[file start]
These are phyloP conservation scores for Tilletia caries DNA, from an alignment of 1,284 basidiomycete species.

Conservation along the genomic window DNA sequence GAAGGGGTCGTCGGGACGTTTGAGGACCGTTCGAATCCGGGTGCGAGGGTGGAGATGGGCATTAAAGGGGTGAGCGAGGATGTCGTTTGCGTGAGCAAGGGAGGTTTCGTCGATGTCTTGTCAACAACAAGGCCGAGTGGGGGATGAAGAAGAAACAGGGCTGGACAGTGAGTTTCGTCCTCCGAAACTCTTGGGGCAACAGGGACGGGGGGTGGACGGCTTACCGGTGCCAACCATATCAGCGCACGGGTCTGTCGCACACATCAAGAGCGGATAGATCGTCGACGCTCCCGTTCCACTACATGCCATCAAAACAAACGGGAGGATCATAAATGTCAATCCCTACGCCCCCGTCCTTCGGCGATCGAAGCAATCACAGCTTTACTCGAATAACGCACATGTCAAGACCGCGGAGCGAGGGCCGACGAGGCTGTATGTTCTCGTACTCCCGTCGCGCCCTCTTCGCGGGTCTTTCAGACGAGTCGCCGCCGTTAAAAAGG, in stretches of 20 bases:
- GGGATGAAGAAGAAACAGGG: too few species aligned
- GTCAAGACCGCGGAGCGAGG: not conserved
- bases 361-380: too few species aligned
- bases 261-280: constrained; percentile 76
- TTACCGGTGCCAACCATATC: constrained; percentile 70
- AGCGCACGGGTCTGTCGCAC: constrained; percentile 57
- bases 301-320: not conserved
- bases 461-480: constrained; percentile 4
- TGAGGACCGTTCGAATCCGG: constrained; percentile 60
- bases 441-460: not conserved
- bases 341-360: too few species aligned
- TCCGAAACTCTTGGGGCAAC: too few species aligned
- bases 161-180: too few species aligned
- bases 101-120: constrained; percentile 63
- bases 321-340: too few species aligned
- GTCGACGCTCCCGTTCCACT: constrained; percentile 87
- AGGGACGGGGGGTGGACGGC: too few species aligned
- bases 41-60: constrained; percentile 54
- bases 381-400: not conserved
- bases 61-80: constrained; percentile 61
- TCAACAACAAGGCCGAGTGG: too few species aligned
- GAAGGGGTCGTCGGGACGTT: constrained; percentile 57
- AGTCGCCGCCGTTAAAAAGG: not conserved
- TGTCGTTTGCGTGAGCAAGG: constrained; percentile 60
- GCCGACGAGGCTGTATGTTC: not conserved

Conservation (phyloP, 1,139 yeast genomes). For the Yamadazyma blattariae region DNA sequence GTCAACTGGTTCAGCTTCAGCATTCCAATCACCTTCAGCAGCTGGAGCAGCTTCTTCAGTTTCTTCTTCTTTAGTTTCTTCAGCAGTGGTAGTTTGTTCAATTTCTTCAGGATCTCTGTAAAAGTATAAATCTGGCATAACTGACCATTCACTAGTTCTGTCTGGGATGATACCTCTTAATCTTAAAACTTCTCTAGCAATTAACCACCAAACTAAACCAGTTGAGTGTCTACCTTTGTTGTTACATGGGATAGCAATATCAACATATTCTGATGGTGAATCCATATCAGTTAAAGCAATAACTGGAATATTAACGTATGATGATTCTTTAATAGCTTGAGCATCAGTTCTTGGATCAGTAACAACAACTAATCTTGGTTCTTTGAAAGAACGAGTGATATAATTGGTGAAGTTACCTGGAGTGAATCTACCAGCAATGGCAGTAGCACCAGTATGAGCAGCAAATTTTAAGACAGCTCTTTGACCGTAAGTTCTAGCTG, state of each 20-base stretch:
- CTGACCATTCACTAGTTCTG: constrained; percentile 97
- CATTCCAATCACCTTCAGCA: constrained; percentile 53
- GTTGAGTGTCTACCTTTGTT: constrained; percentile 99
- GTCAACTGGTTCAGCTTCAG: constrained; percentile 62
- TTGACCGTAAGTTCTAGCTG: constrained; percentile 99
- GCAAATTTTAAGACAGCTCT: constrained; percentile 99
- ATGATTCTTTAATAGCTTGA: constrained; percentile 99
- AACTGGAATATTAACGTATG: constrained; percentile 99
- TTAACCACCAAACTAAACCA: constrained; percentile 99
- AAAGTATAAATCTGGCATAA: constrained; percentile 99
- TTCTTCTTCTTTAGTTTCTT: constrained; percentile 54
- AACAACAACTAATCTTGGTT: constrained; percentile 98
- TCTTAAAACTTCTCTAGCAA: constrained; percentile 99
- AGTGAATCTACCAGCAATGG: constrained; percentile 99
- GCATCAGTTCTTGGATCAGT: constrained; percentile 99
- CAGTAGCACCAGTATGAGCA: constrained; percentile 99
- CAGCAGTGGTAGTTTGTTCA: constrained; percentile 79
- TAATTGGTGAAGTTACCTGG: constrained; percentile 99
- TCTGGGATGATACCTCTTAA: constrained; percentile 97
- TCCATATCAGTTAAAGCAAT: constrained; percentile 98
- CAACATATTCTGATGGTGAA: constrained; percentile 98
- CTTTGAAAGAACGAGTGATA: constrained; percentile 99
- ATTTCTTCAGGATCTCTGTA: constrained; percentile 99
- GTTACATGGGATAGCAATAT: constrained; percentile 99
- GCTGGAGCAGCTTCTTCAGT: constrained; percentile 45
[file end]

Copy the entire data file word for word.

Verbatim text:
These are phyloP conservation scores for Tilletia caries DNA, from an alignment of 1,284 basidiomycete species.

Conservation along the genomic window DNA sequence GAAGGGGTCGTCGGGACGTTTGAGGACCGTTCGAATCCGGGTGCGAGGGTGGAGATGGGCATTAAAGGGGTGAGCGAGGATGTCGTTTGCGTGAGCAAGGGAGGTTTCGTCGATGTCTTGTCAACAACAAGGCCGAGTGGGGGATGAAGAAGAAACAGGGCTGGACAGTGAGTTTCGTCCTCCGAAACTCTTGGGGCAACAGGGACGGGGGGTGGACGGCTTACCGGTGCCAACCATATCAGCGCACGGGTCTGTCGCACACATCAAGAGCGGATAGATCGTCGACGCTCCCGTTCCACTACATGCCATCAAAACAAACGGGAGGATCATAAATGTCAATCCCTACGCCCCCGTCCTTCGGCGATCGAAGCAATCACAGCTTTACTCGAATAACGCACATGTCAAGACCGCGGAGCGAGGGCCGACGAGGCTGTATGTTCTCGTACTCCCGTCGCGCCCTCTTCGCGGGTCTTTCAGACGAGTCGCCGCCGTTAAAAAGG, in stretches of 20 bases:
- GGGATGAAGAAGAAACAGGG: too few species aligned
- GTCAAGACCGCGGAGCGAGG: not conserved
- bases 361-380: too few species aligned
- bases 261-280: constrained; percentile 76
- TTACCGGTGCCAACCATATC: constrained; percentile 70
- AGCGCACGGGTCTGTCGCAC: constrained; percentile 57
- bases 301-320: not conserved
- bases 461-480: constrained; percentile 4
- TGAGGACCGTTCGAATCCGG: constrained; percentile 60
- bases 441-460: not conserved
- bases 341-360: too few species aligned
- TCCGAAACTCTTGGGGCAAC: too few species aligned
- bases 161-180: too few species aligned
- bases 101-120: constrained; percentile 63
- bases 321-340: too few species aligned
- GTCGACGCTCCCGTTCCACT: constrained; percentile 87
- AGGGACGGGGGGTGGACGGC: too few species aligned
- bases 41-60: constrained; percentile 54
- bases 381-400: not conserved
- bases 61-80: constrained; percentile 61
- TCAACAACAAGGCCGAGTGG: too few species aligned
- GAAGGGGTCGTCGGGACGTT: constrained; percentile 57
- AGTCGCCGCCGTTAAAAAGG: not conserved
- TGTCGTTTGCGTGAGCAAGG: constrained; percentile 60
- GCCGACGAGGCTGTATGTTC: not conserved

Conservation (phyloP, 1,139 yeast genomes). For the Yamadazyma blattariae region DNA sequence GTCAACTGGTTCAGCTTCAGCATTCCAATCACCTTCAGCAGCTGGAGCAGCTTCTTCAGTTTCTTCTTCTTTAGTTTCTTCAGCAGTGGTAGTTTGTTCAATTTCTTCAGGATCTCTGTAAAAGTATAAATCTGGCATAACTGACCATTCACTAGTTCTGTCTGGGATGATACCTCTTAATCTTAAAACTTCTCTAGCAATTAACCACCAAACTAAACCAGTTGAGTGTCTACCTTTGTTGTTACATGGGATAGCAATATCAACATATTCTGATGGTGAATCCATATCAGTTAAAGCAATAACTGGAATATTAACGTATGATGATTCTTTAATAGCTTGAGCATCAGTTCTTGGATCAGTAACAACAACTAATCTTGGTTCTTTGAAAGAACGAGTGATATAATTGGTGAAGTTACCTGGAGTGAATCTACCAGCAATGGCAGTAGCACCAGTATGAGCAGCAAATTTTAAGACAGCTCTTTGACCGTAAGTTCTAGCTG, state of each 20-base stretch:
- CTGACCATTCACTAGTTCTG: constrained; percentile 97
- CATTCCAATCACCTTCAGCA: constrained; percentile 53
- GTTGAGTGTCTACCTTTGTT: constrained; percentile 99
- GTCAACTGGTTCAGCTTCAG: constrained; percentile 62
- TTGACCGTAAGTTCTAGCTG: constrained; percentile 99
- GCAAATTTTAAGACAGCTCT: constrained; percentile 99
- ATGATTCTTTAATAGCTTGA: constrained; percentile 99
- AACTGGAATATTAACGTATG: constrained; percentile 99
- TTAACCACCAAACTAAACCA: constrained; percentile 99
- AAAGTATAAATCTGGCATAA: constrained; percentile 99
- TTCTTCTTCTTTAGTTTCTT: constrained; percentile 54
- AACAACAACTAATCTTGGTT: constrained; percentile 98
- TCTTAAAACTTCTCTAGCAA: constrained; percentile 99
- AGTGAATCTACCAGCAATGG: constrained; percentile 99
- GCATCAGTTCTTGGATCAGT: constrained; percentile 99
- CAGTAGCACCAGTATGAGCA: constrained; percentile 99
- CAGCAGTGGTAGTTTGTTCA: constrained; percentile 79
- TAATTGGTGAAGTTACCTGG: constrained; percentile 99
- TCTGGGATGATACCTCTTAA: constrained; percentile 97
- TCCATATCAGTTAAAGCAAT: constrained; percentile 98
- CAACATATTCTGATGGTGAA: constrained; percentile 98
- CTTTGAAAGAACGAGTGATA: constrained; percentile 99
- ATTTCTTCAGGATCTCTGTA: constrained; percentile 99
- GTTACATGGGATAGCAATAT: constrained; percentile 99
- GCTGGAGCAGCTTCTTCAGT: constrained; percentile 45